In the newspaper battles that summer, the identity of the various writers was poorly disguised, and citizens everywhere felt a growing pressure to take sides in the spectacular warfare between the officers of government. In August, increasingly alarmed, Washington appealed to both principals for tolerance and an end to the public dispute.²⁰ Though both men were chastened by the presidential appeal, neither was willing to withdraw. Hamilton explained that his quarrel was not simply personal. It was with a formed party in Congress and in the country which meant to destroy the federal government by overturning the fiscal program.²¹ In much the same spirit, Jefferson denied that he controlled Freneau and once again insisted that Hamilton’s system was calculated to undermine and demolish the republic.²²

Despite Washington’s appeal, the public dispute continued to widen, as Hamilton and others questioned Jefferson’s attitude toward the Constitution while the Republicans developed their theme of a Hamiltonian conspiracy against the republic. The President watched in resigned concern, reluctantly giving up his hope for retirement. No other man, both sides told him, could hold the country together in the face of sectional disagreements and party strife.²³ The newspaper war went on unabated until the end of the year, when Hamilton was confronted with Republican knowledge of the Reynolds Affair and decided to desist.²⁴

The Investigation of Hamilton (1793)

For some time Republican attacks on the Hamiltonian system had occasionally been repeated on the floor of Congress. But the second session of the Second Congress was a party battleground. In January, 1793, Republicans in the House began to flood the Treasury with demands for reports on its activities, probing for a weakness they could hit. Understandably annoyed, Hamilton exhausted himself to meet the demands, but not without a biting reference to the harassment. Legislative sensibilities were provoked by his reply, and the Republicans pressed forward their inquiry into his conduct.

The results were disappointing. Had the investigative arm of Congress been better developed—it was, in fact, virtually nonexistent—the outcome might have been different. Hamilton was not above reproach. Years later he would publicly confess to sexual misconduct while he was Secretary of the Treasury—the Reynolds Affair—and this involved possible ramifications of an official nature.²⁵ He could be blamed for giving the second position in the Treasury to William Duer, a bosom friend as well as a notorious speculator who might have been expected to use his office for private gain. After Duer voluntarily resigned, Hamilton and the Treasury failed to press him for $200,000 owed to the government, thereby enabling Duer to engage in gigantic speculations and frauds that caused in 1792 the first financial panic in the nation’s history.²⁶ But when the comptroller of the Treasury finally brought suit against Duer, hastening his collapse, Hamilton did nothing to protect him and, of course, never profited from his schemes.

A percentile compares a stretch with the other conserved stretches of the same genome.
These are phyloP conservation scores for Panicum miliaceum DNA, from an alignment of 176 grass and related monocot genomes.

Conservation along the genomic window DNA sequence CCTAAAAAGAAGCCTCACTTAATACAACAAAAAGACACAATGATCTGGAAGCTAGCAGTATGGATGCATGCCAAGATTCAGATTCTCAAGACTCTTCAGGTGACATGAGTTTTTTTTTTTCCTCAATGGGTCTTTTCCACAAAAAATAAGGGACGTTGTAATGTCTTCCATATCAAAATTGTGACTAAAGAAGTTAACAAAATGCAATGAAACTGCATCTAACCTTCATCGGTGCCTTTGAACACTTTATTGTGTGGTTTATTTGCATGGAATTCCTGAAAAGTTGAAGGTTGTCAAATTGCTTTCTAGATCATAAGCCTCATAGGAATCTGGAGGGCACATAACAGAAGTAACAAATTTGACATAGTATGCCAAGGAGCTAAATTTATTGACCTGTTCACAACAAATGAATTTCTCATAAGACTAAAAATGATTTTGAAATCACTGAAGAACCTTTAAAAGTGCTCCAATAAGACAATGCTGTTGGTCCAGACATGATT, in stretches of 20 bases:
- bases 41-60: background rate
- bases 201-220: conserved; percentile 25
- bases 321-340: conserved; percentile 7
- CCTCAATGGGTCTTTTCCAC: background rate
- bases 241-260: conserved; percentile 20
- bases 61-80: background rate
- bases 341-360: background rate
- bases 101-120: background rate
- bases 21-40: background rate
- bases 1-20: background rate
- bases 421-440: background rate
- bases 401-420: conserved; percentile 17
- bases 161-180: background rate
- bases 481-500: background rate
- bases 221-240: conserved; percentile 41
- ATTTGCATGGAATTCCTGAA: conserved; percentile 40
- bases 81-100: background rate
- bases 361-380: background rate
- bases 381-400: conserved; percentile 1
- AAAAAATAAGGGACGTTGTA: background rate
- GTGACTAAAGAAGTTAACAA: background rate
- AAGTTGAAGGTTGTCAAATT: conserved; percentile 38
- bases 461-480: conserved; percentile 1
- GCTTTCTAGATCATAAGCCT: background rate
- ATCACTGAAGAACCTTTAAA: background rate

As part of his campaign to promote manufacturing enterprise in the United States, Hamilton, with Duer and others, established the Society for Useful Manufactures—a gigantic industrial corporation—under a privileged New Jersey charter in 1791. In this connection Hamilton prevailed upon the Bank of New York, a favored depository of federal funds, to extend low interest loans to the Society with explicit assurances that Treasury generosity to the bank would continue. The evidence was sufficiently incriminating on the relations between the Treasury and banks and corporations, in the judgment of Hamilton’s recent biographer, that had it become known the Republicans perhaps could have driven him from the administration.²⁷ But the evidence was not known to Congress or to the President, whose confidence in Hamilton was never shaken. It was part of Hamilton’s wisdom in statecraft to associate private gains with public benefits, but he was above profiting for himself from such arrangements. He sought fame, not lucre, and he lived by a code which placed too high a value on public service and personal honor to engage in self-serving misconduct.²⁸